So what if a two different creators each have 14.000 views on their most recent videos. They should make the same amount then, right?
You see, the first creator is a family channel that targets middle class families who like to travel. The second channel is a pimple popping channel.
Which channel do you think would be m ore desirable to the average advertiser?
and let's say that the first channel has 3 total ads in a 20 minute video with a fantastic retention time, while the pimple popping channel (and yes, if you were unaware, that IS a real niche) has one advertisement in a 7 minute video.
Let's say that the advertiser is a family sedan. Which video do you think is going to have more people click that advertisement?
If you chose the family channel in all of the above situations, you are correct. Same number of over all views, but more advertisements, more demand from advertisers, and more clicks from the audience means more money to the channel.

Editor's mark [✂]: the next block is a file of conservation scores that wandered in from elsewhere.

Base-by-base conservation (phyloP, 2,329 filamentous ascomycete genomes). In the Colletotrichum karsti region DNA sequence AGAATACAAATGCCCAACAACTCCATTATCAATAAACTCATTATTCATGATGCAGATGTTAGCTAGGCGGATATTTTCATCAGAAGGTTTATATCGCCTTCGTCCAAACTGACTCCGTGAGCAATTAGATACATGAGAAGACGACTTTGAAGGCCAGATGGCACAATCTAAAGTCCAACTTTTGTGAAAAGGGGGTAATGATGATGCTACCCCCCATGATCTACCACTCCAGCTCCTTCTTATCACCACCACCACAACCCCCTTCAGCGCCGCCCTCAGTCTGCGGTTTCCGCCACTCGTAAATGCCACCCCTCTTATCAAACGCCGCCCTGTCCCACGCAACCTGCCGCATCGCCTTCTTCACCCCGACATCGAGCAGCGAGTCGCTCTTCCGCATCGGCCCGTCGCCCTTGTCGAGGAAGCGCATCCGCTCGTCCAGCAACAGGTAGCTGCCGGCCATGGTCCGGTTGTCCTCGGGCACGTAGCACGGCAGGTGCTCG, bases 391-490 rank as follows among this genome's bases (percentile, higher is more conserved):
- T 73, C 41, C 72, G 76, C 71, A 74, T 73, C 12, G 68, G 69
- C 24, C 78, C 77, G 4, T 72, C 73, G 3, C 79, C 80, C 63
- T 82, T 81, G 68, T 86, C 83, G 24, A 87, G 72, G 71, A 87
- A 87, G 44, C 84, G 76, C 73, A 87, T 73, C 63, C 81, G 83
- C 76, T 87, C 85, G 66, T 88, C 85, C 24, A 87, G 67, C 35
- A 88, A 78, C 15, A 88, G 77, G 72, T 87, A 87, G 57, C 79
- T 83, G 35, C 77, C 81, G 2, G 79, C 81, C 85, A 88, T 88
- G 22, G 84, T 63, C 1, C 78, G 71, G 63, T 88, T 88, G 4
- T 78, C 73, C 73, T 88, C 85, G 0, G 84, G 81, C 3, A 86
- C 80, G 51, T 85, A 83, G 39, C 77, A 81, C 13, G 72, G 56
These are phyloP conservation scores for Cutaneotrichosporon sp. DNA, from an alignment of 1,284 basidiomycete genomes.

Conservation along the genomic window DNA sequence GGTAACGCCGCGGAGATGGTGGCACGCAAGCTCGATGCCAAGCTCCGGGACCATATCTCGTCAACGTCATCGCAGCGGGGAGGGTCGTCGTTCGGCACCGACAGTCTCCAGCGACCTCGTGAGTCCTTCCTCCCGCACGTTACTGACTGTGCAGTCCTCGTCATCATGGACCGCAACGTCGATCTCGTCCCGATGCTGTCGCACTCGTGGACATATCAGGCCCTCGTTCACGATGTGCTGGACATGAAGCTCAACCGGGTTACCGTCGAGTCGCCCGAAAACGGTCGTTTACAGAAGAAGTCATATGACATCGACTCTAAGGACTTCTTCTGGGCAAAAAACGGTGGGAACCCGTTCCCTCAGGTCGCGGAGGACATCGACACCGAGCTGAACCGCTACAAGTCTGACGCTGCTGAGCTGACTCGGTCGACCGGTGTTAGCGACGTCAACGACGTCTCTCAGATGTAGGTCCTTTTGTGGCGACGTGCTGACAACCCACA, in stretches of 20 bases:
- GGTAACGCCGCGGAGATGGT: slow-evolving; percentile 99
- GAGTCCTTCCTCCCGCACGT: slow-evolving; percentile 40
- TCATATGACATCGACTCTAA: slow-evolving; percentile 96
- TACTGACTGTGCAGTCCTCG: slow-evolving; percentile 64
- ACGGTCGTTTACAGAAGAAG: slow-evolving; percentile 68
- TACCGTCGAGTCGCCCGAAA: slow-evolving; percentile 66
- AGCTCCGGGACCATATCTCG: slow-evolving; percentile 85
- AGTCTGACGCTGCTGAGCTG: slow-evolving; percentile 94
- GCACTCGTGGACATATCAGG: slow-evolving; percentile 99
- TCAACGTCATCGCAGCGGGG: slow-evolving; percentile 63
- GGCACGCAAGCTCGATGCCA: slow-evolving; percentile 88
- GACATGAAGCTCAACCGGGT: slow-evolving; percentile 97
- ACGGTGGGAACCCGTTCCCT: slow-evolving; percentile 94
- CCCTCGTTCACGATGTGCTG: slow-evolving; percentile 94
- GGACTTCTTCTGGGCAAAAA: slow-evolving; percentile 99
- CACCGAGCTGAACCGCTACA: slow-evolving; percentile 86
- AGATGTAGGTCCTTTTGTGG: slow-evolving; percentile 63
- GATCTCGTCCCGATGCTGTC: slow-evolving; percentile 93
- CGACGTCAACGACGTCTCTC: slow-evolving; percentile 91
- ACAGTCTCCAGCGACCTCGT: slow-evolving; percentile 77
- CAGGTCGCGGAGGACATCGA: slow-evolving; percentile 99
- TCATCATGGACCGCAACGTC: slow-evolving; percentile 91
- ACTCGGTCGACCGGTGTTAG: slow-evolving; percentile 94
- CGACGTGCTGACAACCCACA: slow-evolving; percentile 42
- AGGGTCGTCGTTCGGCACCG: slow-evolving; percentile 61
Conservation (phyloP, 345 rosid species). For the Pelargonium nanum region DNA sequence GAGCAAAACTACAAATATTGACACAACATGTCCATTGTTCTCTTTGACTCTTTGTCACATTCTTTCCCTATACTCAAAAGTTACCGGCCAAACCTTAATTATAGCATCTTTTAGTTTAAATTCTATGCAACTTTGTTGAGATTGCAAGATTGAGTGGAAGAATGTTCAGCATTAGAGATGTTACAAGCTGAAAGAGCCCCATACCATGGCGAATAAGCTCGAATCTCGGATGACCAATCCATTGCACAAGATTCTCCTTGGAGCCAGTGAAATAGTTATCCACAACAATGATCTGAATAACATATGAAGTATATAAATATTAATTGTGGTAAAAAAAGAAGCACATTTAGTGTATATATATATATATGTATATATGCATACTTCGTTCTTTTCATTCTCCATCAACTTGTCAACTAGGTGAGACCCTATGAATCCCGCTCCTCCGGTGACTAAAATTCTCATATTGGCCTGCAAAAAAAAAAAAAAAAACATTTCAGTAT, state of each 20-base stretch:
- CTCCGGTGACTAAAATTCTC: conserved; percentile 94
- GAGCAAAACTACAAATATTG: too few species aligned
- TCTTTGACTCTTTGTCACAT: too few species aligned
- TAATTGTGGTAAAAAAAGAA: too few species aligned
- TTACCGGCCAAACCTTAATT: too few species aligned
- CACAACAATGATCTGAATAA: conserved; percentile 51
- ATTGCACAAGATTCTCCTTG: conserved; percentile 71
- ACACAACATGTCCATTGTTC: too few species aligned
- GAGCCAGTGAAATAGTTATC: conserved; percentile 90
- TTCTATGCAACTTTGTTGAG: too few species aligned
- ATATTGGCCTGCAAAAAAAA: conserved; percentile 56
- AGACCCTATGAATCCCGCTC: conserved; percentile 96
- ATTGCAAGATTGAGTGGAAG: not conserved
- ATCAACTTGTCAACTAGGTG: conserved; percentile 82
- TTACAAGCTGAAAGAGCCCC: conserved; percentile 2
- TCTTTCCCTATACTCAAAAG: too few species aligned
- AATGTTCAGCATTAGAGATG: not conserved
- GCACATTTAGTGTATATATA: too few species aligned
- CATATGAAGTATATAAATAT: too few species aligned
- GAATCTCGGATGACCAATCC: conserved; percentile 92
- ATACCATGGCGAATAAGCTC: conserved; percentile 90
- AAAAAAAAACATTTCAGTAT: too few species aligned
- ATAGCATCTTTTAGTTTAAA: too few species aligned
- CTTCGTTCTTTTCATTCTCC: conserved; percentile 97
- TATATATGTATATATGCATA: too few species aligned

And Now It's Time for the Hot Take...
Myths are dangerous to YouTube Creators. At best they waste our time, and at worst they can lead us far astray of the path that will allow us to accend to the LimeLight. YouTube wants us to succeed - even when it might not seem like they are really in our corner. This is truly a symbiotic relationship though- YouTube only succeeds when we succeed and we can only succeed when the YouTube platform is successful.
While it might seem like YouTube's lack of full transparency is designed to keep us guessing, the truth is that sometimes they keep some of their cards hidden for the bigger good of the creator audience, and sometimes they just don't have all the answers themselves.
In the face of mystery, I encourage you to do your own research and at times, conduct your own tests. Don't over react, and keep your cool in moment. There is a lot of advice floating around, and it's up to each of us to make smart decisions on what we believe and what we follow.